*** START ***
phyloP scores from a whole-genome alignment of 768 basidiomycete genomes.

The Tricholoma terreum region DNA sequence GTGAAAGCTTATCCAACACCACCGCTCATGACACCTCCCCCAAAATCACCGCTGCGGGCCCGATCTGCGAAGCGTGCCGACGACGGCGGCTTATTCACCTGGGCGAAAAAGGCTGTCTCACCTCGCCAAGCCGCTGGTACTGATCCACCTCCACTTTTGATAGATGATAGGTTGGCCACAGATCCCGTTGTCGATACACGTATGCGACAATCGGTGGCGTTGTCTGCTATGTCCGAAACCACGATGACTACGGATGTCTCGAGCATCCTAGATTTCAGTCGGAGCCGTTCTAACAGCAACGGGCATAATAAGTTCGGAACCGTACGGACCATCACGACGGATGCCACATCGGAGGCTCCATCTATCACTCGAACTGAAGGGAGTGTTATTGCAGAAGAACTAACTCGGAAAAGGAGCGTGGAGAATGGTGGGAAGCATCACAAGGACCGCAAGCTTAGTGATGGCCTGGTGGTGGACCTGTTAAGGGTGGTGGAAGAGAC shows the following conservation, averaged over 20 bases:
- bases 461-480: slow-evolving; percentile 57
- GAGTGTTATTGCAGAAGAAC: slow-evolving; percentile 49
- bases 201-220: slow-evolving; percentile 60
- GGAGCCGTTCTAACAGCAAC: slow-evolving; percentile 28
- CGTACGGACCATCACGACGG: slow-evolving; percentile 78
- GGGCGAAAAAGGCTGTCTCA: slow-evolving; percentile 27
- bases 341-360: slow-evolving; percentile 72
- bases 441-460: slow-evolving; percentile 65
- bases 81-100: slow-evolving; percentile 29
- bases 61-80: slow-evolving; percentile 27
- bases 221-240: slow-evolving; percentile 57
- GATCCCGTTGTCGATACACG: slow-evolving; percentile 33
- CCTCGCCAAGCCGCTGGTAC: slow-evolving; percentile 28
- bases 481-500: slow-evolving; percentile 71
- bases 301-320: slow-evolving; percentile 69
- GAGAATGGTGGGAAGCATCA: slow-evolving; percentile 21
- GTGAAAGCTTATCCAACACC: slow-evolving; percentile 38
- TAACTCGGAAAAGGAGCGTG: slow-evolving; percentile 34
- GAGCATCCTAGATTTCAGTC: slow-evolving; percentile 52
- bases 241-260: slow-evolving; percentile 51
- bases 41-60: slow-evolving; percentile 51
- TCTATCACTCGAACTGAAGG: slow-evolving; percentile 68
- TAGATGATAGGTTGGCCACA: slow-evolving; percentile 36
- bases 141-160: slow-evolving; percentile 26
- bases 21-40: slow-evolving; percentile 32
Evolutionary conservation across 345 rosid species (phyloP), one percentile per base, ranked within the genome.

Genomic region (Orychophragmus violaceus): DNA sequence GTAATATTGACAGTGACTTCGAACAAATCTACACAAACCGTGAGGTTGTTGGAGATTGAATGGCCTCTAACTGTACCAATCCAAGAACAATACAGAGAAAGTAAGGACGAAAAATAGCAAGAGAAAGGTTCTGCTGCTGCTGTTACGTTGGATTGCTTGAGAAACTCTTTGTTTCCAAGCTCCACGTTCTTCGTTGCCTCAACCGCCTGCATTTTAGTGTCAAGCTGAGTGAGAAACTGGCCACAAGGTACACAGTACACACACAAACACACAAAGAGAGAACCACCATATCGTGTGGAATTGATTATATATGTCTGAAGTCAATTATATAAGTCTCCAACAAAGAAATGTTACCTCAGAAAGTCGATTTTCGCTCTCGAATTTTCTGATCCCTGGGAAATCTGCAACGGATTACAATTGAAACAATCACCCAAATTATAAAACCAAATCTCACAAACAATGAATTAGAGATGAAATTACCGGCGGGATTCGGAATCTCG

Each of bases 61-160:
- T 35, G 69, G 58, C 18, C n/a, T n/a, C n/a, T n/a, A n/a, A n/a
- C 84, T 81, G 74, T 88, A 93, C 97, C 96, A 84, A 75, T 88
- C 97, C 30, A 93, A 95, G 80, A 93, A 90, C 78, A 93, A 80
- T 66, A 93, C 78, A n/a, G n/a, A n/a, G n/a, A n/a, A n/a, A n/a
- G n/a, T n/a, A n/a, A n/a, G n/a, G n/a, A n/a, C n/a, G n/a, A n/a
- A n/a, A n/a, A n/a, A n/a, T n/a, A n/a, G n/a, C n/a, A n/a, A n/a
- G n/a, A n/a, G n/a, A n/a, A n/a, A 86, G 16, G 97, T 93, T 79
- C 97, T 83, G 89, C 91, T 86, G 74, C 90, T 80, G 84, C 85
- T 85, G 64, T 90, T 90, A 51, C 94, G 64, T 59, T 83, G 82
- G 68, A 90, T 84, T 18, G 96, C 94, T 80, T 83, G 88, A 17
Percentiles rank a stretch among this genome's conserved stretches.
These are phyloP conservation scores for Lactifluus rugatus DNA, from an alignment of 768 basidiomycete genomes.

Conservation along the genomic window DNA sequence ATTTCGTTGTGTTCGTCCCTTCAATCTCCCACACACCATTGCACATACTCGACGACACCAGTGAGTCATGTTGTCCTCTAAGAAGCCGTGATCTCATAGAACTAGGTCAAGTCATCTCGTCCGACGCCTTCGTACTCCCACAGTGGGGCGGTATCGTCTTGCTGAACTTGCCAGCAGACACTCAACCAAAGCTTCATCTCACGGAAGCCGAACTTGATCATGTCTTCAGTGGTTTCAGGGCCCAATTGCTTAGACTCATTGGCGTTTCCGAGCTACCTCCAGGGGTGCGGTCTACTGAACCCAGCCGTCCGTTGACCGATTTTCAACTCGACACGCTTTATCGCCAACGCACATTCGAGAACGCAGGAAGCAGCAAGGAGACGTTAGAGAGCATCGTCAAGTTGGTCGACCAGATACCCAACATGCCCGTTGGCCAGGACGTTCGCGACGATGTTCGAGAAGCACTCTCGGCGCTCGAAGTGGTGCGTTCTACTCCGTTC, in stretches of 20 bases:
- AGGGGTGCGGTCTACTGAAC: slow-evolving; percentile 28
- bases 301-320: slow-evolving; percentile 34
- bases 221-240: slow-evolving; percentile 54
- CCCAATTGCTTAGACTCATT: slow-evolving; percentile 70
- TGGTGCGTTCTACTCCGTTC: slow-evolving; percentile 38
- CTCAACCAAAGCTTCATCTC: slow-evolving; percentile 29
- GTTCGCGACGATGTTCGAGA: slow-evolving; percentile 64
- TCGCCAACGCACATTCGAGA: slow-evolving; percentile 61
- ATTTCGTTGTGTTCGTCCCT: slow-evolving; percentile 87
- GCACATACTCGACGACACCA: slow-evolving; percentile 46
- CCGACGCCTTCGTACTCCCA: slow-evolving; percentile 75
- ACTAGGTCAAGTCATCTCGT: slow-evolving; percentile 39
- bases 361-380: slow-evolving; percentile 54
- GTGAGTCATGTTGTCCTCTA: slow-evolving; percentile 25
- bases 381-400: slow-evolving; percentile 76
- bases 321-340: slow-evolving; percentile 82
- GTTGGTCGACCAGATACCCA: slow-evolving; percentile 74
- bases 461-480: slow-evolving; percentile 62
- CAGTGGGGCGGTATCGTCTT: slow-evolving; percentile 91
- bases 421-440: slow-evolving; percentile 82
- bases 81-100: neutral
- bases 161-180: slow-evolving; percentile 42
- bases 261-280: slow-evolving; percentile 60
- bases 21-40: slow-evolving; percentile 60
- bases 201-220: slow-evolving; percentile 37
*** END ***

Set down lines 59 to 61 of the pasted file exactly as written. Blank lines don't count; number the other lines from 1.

- bases 321-340: slow-evolving; percentile 82
- GTTGGTCGACCAGATACCCA: slow-evolving; percentile 74
- bases 461-480: slow-evolving; percentile 62